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NOTE: This is an abbreviated version of the CSCDHH GA Newsletter. Articles not included have the article title in Italics. To get the full text of the newsletter, become a member of CSCDHH. Thank you!!
Community Service Center for the Deaf and Hard of Hearing
1609 19th Avenue, Seattle, Washington 98122-2848
(206) 322-4996 V/TTY
(206) 720-3251 FAX
Interpreter Referral Service (206) 322-5551 V/TTY
CSCDHH Hours: Mon, Tues, Thurs, Fri - 8:30am - 5:00pm; Wednesday - 11:00am - 7:30pm
1997 - Issue #12
You better watch out. You better not cry. You better not pout, cause I'm telling you why. Signing Santa is coming to CSCDHH.
Santa's helpers, Deaf Connection, Parent Infant Program, Deaf Power Teens, SCCC, and ASLIS, coordinated by Deaf Connection's Nancy Edney and Vanessa Ilses, will prepare for Santa's arrival and turn CSCDHH into Holiday Wonderland. We will have a buffet, with breakfast and pastries, art table and storytelling. So come Saturday December 13th from 10:00am to 1:00pm to share the holiday spirit.
Tickets are $10.00 (18 and up), $5.00 (11 to 17) and free (10 and under). Get your tickets at CSCDHH before December 8th or buy them at the door. If you would like to volunteer to help, call Eileen Matt at (206) 774-3449 (V/TTY) or Tom Halseth at CSCDHH at (206) 322-4996 (V/TTY).
Ask Santa your wishes. Who knows? You just might get it.
Michael Richardson, President
Dimitri Azadi, Vice-President
Ebony Hammon, Treasurer
Cindy Johns, Secretary
Barbara Hayes, Member at Large
John Mac Williams, Member at Large
Add to Staff List
Marta Mulholland and Diana English, Temporary Information
& Referral Specialist
Dave Morrison, Interpreter Referral Service Specialist
Gail Ploman, Temporary 911/TTY Education Program Coordinator
Subtract from Staff List
CSCDHH will be closed for the holidays on December 25 and 26,
1997 and January 1, 1998.
Happy Holidays from CSCDHH Board of Trustees and Staff!!
At the 1997 Annual Meeting, five new people were elected to the Board of Trustees. They are: Ebony Hammon, Donna Harrison, Barbara Hayes, Kim Kirkpatrick and Greg Townsend. We welcome them and their new energy to CSCDHH. Congratulations!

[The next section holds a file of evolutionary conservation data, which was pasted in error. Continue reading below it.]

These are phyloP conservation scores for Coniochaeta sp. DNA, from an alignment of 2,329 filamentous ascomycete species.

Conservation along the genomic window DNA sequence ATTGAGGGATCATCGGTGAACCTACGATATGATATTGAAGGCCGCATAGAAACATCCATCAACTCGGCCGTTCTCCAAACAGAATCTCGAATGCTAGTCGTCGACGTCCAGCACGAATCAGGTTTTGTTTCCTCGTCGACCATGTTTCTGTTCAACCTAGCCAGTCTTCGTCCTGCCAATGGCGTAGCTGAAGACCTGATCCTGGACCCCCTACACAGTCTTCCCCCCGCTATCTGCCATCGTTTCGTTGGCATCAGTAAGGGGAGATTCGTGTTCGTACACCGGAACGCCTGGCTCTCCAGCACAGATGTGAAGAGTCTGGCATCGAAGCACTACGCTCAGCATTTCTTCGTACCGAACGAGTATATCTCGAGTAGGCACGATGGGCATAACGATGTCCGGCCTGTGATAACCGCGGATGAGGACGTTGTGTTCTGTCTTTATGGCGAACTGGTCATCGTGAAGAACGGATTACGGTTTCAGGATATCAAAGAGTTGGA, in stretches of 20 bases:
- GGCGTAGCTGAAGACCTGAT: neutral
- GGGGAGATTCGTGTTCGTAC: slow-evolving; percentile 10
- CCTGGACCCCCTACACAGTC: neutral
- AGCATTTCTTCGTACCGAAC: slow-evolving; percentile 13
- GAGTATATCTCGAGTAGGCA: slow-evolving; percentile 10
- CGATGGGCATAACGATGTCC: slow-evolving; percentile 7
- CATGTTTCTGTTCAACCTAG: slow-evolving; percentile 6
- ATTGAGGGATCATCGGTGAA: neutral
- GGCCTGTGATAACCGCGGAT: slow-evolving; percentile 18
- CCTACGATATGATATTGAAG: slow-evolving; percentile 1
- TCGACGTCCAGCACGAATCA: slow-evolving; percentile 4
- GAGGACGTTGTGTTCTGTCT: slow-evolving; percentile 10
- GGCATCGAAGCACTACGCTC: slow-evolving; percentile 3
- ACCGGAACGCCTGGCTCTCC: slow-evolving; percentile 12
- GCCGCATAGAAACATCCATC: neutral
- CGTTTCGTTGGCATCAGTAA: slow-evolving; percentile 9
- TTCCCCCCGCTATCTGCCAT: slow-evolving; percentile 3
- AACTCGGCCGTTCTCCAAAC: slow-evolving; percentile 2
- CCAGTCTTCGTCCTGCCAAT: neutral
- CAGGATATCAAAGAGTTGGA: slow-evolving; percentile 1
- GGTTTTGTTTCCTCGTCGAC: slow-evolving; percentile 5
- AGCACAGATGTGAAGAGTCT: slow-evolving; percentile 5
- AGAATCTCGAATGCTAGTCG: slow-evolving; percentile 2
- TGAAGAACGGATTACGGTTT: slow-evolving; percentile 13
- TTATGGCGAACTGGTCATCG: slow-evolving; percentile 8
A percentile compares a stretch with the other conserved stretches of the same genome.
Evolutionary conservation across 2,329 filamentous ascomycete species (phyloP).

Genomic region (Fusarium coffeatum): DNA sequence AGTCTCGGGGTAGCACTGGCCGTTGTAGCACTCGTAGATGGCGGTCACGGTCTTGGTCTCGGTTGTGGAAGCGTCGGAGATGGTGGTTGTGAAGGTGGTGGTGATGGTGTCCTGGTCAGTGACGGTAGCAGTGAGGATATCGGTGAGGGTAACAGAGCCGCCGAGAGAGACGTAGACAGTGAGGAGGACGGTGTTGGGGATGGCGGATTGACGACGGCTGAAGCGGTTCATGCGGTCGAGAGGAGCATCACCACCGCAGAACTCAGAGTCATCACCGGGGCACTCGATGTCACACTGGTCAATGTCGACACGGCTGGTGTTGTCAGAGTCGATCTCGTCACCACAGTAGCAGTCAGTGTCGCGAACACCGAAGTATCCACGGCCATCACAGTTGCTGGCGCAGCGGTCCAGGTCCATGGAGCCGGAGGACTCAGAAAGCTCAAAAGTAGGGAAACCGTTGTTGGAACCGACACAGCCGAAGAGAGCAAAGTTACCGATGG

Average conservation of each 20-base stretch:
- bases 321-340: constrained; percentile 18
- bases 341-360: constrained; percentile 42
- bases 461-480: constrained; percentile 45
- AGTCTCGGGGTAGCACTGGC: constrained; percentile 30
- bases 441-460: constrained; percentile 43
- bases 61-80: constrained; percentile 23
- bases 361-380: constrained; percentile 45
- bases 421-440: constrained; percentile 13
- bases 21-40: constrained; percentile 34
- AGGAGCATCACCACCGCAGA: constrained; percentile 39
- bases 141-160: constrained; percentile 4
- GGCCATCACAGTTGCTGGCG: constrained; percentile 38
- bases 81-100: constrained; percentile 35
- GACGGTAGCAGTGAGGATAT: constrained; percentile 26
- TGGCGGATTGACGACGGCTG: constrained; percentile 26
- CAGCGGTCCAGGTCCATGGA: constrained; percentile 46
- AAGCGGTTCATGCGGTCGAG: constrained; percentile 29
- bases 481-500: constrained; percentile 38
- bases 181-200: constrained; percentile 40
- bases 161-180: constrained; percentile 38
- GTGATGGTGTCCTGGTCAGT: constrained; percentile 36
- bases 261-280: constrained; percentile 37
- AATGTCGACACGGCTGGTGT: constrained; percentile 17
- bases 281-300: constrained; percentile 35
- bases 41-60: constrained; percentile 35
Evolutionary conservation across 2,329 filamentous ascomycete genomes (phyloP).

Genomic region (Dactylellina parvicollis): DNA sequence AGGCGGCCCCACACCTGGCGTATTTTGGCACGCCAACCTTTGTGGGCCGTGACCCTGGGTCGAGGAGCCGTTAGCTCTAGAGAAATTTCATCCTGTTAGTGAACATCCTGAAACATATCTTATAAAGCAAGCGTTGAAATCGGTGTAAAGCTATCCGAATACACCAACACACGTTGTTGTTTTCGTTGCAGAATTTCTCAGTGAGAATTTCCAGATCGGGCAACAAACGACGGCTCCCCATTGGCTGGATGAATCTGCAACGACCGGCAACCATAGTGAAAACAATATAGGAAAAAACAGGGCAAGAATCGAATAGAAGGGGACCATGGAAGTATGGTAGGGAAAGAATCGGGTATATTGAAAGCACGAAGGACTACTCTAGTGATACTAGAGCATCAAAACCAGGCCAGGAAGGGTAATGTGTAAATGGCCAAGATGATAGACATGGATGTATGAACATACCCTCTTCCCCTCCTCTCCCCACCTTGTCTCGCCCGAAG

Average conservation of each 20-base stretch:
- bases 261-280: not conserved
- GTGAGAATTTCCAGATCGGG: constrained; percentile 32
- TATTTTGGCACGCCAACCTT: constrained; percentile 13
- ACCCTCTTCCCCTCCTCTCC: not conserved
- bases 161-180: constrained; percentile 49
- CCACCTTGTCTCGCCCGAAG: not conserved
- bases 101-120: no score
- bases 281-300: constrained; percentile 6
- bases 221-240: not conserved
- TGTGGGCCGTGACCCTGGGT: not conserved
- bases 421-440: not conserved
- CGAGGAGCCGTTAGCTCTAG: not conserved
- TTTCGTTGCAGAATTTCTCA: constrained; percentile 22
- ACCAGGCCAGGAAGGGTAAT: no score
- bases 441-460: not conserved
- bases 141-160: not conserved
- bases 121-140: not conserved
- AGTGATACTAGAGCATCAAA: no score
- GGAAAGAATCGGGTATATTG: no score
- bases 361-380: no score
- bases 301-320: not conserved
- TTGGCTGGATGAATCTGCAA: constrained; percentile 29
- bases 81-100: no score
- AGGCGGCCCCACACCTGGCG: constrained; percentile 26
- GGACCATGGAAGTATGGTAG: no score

November 13, 1997 marked the first meeting of the new Board. Elected to the Executive Committee were:
President: Mike Richardson
Vice-President: Dimitri Azadi
Treasurer: Ebony Hammon
Secretary: Cindy Johns
Members at Large: Barbara Hayes and John MacWilliams
I look forward to working with the new Board and Executive Committee. As before, I'm sure they will be interested in hearing your comments about CSCDHH.
We say good-bye to Janel Stromme, who has left her position as the 911/TTY Education Program Coordinator to go back to school. She worked at CSCDHH for a little over three years. We wish her luck with her studies and the future! Gail Ploman takes over as the temporary 911/TTY Education Program Coordinator. When you visit CSCDHH, say hello to Diana English and Marta Mulholland, who are temporarily filling the Information & Referral Specialist position until it is filled.
On behalf of the Board of Trustees and the staff of CSCDHH, I
wish you a happy Chanukah, Merry Christmas and a Happy New Year.
Hello, my name is David Corina and I am currently an Assistant Professor in Psychology at the University of Washington, doing research in the area of deafness and language. My own interest in deafness and the Deaf community was sparked in 1980 when I spent a year as an undergraduate student at Gallaudet University. I was drawn in by the diversity and richness of the culture and fascinated by ASL. I returned to Gallaudet in 1983 and received a Masters degree in Linguistics in 1984. I later received my Ph.D. in Cognitive Psychology from the University of California at San Diego. During my graduate studies, I worked at the Salk Institute in La Jolla with Dr. Ursula Bellugi.
Dr. Bellugi's work on ASL is world renowned. She was recently the subject of an article in Deaf Life in the April 1995 issue.
In my current work, I am combining my focus as a Cognitive Psychologist with my interests in ASL and language processes in the brain. There has been a great deal of research on how hearing people understand spoken language, but we know very little about how deaf people understand ASL. Considering the unique differences between ASL and spoken English, the question is, "Will the form of the language affect the way it is understood by the brain?" I am currently running studies in an University of Washington laboratory to look at these very questions.